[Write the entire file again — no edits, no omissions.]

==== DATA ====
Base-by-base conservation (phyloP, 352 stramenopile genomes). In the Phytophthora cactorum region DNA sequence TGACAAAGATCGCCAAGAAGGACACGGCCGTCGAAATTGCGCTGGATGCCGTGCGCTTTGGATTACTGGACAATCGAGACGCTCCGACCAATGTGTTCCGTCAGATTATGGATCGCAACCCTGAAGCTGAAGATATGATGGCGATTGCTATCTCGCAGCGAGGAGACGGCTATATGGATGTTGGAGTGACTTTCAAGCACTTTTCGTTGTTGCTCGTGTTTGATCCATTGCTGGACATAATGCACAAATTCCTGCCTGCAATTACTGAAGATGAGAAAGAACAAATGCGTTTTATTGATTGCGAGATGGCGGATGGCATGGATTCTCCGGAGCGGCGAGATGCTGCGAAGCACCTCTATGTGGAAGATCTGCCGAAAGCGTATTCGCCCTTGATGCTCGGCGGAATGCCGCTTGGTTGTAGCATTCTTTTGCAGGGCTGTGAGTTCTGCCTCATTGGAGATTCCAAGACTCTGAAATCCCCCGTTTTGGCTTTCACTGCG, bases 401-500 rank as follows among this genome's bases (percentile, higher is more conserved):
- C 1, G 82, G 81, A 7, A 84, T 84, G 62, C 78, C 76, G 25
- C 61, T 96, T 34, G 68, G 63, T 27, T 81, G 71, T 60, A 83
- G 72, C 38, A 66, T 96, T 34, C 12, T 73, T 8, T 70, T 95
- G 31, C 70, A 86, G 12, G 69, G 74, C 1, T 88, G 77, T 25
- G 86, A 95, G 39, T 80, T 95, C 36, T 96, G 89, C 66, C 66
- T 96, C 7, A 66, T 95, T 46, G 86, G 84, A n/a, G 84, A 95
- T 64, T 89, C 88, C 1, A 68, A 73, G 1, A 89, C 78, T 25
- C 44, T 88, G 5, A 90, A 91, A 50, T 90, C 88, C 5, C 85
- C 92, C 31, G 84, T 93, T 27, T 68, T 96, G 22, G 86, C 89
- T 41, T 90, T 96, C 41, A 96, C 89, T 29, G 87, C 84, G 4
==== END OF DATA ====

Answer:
Base-by-base conservation (phyloP, 352 stramenopile genomes). In the Phytophthora cactorum region DNA sequence TGACAAAGATCGCCAAGAAGGACACGGCCGTCGAAATTGCGCTGGATGCCGTGCGCTTTGGATTACTGGACAATCGAGACGCTCCGACCAATGTGTTCCGTCAGATTATGGATCGCAACCCTGAAGCTGAAGATATGATGGCGATTGCTATCTCGCAGCGAGGAGACGGCTATATGGATGTTGGAGTGACTTTCAAGCACTTTTCGTTGTTGCTCGTGTTTGATCCATTGCTGGACATAATGCACAAATTCCTGCCTGCAATTACTGAAGATGAGAAAGAACAAATGCGTTTTATTGATTGCGAGATGGCGGATGGCATGGATTCTCCGGAGCGGCGAGATGCTGCGAAGCACCTCTATGTGGAAGATCTGCCGAAAGCGTATTCGCCCTTGATGCTCGGCGGAATGCCGCTTGGTTGTAGCATTCTTTTGCAGGGCTGTGAGTTCTGCCTCATTGGAGATTCCAAGACTCTGAAATCCCCCGTTTTGGCTTTCACTGCG, bases 401-500 rank as follows among this genome's bases (percentile, higher is more conserved):
- C 1, G 82, G 81, A 7, A 84, T 84, G 62, C 78, C 76, G 25
- C 61, T 96, T 34, G 68, G 63, T 27, T 81, G 71, T 60, A 83
- G 72, C 38, A 66, T 96, T 34, C 12, T 73, T 8, T 70, T 95
- G 31, C 70, A 86, G 12, G 69, G 74, C 1, T 88, G 77, T 25
- G 86, A 95, G 39, T 80, T 95, C 36, T 96, G 89, C 66, C 66
- T 96, C 7, A 66, T 95, T 46, G 86, G 84, A n/a, G 84, A 95
- T 64, T 89, C 88, C 1, A 68, A 73, G 1, A 89, C 78, T 25
- C 44, T 88, G 5, A 90, A 91, A 50, T 90, C 88, C 5, C 85
- C 92, C 31, G 84, T 93, T 27, T 68, T 96, G 22, G 86, C 89
- T 41, T 90, T 96, C 41, A 96, C 89, T 29, G 87, C 84, G 4